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Horace Grant says Michael Jordan could score 45 a game in today’s NBA

Oct 11, 2013, 5:14 PM EDT

Michael Jordan AP

Horace Grant is doing his best to add to the mythology of Michael Jordan… we all might as well join in. I’ve heard Jordan turned water into wine, slayed the Nemean lion, and along with Babe the Big Blue Ox dug the Grand Canyon.

Grant is with the Bulls in Rio for an exhibition game and was asked about the tiresome today’s heat vs. Michael Jordan’s Bulls comparison (please just make it stop). What did you think Grant would say?

Here is his quote, via the Chicago Tribune, which starts off well and ends up in tedious comparison land.

“No, you can’t compare (eras),” he said. “The rules have changed so much from our days and the Heat’s days. It was more physical back then. Today you can run around without getting touched. Today, Michael Jordan would average about 45 points.”

He’s right, you can’t compare eras.

Also, I have no doubt Jordan could score 45 a game now. If they really wanted to LeBron James, Kevin Durant, pre-injury Kobe Bryant and pre-injury Derrick Rose could as well. But what those guys know — what Jordan knows — is that you can’t win that way consistently. You have to get your teammates involved. Jordan would have.

I’m fully over the LeBron vs. Jordan comparison — we don’t know LeBron’s legacy because he’s still at his peak, but LeBron likely will never match Jordan’s resume; however that is separate from the better player argument, which is always eye of the beholder — but here is Grant’s comments about Scottie Pippen saying LeBron could be the greater all around player.

“Scottie was really drinking that day when he said that,” Grant said, drawing laughter. “You can’t compare anybody to Michael. You can compare, but Michael is the best player I’ve ever seen or ever played against. Not taking anything away from Kobe (Bryant) or LeBron or Carmelo (Anthony) or even DRose, but wait until those guys get through playing. Then you can say compare the two careers.”

Exactly. We shouldn’t have this discussion until LeBron’s career (or Kobe’s or anyone’s) is over. Not that it will stop any of you in the comments.

  1. dolphindubs - Oct 11, 2013 at 5:21 PM

    Yada yada yada…Let’s not forget that Jordan is considered the best ever for his defense as much as his offense and he played in a time where he was able to MANHANDLE his opponents. If he played today, he would be in so much foul trouble he wouldnt get the chance to score 45.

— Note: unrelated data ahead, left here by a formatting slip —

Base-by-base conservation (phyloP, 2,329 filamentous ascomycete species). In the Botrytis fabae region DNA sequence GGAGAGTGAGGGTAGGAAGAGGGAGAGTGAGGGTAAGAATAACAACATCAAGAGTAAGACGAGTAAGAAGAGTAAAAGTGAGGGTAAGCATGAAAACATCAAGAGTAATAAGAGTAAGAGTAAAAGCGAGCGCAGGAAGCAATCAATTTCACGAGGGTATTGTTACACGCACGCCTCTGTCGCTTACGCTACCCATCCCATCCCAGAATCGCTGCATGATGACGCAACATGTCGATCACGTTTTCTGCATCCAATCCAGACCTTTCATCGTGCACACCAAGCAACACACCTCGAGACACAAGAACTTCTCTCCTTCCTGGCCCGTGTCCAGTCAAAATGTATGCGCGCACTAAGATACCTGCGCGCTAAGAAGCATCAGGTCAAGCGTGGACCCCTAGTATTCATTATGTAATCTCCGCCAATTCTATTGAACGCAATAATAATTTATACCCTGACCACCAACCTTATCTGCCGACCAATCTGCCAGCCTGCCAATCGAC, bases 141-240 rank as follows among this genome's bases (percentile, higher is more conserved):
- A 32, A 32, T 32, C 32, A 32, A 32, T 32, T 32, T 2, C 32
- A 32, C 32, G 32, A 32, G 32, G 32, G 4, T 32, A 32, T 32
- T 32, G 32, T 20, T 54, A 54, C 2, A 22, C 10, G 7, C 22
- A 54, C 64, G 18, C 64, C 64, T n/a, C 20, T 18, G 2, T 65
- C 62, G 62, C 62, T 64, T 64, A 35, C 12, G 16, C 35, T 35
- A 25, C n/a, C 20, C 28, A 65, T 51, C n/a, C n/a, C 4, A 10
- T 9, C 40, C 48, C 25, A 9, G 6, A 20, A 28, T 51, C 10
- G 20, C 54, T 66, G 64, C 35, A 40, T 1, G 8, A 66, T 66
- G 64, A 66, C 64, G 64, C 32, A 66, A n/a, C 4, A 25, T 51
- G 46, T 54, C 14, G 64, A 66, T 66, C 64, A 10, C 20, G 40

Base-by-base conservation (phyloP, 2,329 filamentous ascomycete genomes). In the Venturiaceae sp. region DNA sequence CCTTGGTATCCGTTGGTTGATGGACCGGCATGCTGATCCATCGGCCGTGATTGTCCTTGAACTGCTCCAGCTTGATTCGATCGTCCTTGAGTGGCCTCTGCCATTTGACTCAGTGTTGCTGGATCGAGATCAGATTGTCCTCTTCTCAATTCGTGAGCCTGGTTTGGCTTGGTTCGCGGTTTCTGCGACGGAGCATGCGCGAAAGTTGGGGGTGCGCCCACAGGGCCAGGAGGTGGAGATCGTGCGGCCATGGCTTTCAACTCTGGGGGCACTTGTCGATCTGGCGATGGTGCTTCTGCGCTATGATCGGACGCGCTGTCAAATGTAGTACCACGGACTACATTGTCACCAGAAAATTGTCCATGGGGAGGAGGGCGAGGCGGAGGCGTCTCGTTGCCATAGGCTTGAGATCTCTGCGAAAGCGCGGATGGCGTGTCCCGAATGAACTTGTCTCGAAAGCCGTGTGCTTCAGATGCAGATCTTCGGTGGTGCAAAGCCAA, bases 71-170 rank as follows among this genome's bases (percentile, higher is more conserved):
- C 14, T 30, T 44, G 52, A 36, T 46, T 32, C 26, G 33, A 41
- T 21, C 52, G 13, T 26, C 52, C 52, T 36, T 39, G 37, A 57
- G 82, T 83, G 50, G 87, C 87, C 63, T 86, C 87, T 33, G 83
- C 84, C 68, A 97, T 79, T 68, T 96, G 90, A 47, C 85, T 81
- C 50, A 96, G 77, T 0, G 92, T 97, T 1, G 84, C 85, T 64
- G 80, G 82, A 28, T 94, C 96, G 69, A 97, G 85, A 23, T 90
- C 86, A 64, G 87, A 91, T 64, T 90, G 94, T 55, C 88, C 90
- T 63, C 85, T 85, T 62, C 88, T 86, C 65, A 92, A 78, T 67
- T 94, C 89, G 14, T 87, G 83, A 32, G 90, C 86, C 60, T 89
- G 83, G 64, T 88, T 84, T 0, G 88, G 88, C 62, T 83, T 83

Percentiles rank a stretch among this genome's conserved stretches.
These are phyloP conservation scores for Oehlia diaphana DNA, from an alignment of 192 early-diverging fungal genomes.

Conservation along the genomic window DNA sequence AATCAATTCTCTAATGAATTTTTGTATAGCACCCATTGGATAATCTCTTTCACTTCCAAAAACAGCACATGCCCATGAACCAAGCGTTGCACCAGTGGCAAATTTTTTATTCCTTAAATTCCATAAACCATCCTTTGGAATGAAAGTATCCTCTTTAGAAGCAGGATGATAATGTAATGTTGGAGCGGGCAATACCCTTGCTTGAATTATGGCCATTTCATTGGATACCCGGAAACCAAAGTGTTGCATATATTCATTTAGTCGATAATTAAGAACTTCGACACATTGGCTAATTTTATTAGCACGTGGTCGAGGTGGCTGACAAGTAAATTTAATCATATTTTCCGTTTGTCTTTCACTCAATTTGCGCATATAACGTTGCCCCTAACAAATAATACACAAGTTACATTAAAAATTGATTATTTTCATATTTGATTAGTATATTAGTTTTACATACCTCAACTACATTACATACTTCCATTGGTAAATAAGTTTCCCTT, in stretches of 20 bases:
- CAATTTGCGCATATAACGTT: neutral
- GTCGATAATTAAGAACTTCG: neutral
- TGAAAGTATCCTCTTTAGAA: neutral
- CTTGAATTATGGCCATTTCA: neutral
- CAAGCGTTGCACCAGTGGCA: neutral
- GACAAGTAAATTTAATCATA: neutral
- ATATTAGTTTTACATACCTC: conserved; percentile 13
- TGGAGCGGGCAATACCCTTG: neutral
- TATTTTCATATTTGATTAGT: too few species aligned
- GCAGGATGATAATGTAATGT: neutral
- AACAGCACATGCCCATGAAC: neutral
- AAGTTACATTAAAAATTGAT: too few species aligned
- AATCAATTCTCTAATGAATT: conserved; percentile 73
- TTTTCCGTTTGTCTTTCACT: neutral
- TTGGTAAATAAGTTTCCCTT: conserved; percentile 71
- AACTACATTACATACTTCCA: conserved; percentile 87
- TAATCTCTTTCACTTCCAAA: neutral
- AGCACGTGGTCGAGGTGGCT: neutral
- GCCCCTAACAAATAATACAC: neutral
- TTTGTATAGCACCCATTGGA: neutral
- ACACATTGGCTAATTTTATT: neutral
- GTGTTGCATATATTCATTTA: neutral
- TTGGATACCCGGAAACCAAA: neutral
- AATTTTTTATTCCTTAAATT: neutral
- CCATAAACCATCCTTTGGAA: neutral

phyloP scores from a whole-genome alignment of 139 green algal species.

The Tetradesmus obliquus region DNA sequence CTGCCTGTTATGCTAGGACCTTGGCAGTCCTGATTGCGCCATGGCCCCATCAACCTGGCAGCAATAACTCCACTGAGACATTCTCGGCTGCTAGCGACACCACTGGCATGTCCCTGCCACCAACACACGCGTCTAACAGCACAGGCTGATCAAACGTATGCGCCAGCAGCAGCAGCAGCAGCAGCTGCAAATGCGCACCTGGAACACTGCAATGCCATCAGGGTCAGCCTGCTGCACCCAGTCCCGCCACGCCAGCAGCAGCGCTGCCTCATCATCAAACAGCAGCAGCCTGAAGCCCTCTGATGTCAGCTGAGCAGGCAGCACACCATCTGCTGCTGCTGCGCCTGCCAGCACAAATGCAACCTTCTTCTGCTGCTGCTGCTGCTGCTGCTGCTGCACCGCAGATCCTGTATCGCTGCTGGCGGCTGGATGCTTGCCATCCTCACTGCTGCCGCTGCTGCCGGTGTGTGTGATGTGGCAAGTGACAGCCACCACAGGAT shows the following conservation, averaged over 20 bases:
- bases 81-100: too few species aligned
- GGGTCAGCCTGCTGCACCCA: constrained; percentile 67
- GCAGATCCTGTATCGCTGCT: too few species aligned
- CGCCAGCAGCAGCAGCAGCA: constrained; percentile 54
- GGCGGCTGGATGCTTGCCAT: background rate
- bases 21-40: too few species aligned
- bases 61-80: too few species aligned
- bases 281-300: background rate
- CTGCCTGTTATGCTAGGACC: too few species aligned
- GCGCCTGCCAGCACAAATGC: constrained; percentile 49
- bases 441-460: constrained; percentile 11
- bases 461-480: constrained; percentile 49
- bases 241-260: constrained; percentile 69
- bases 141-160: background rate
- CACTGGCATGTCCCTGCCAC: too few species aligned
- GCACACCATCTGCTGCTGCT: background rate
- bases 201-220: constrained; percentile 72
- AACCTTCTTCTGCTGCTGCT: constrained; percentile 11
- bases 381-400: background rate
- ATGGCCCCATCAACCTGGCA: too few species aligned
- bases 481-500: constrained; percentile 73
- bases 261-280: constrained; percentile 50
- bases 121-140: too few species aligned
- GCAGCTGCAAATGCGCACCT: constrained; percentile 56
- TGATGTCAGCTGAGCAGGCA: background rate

What? Jordan would adapt to todays game but his opponents wouldnt adapt to him as well?

    • cantonbound13 - Oct 11, 2013 at 7:29 PM

      Sounds like someone’s an idiotic Heat fan falling for the LeBron hype. If it were ok to “manhandle” opponents when MJ played, isn’t it more impressive that Jordan was able to average over 30 points a game & LEAD his team to 6 championships? Championships were earned back then, unlike today’s sissified NBA where Dwayne Wade is given a Championship in 2006 because every time he touched the ball they whistled a foul on the Mavs.

      • kb2408 - Oct 11, 2013 at 7:46 PM

        @cantonbound…preach, bro, preach!! So true….

      • rickyspanish - Oct 11, 2013 at 8:07 PM

        Basketball season is upon us and it’s time for my good friend cantonbound to start hammering us Heat fans. Keep it up cantonbound, you make these comment sections infinitely more interesting.

      • cantonbound13 - Oct 14, 2013 at 12:50 PM

        Ricky!!! Get ready for a fun year. Maybe your team will finally earn a title without Daddy Stern in the picture anymore?

      • miamatt - Oct 11, 2013 at 8:17 PM

        Man, @cantonbound13 and @kb2408 back-to-back? If only @mrwright had weighed in, we could have had the entire leadership council of the Miami Heat Appreciation Club going for their very own three-peat!

        Keep the fan mail coming, guys, it means so much to know that you all care!

      • leahcima1 - Oct 11, 2013 at 8:23 PM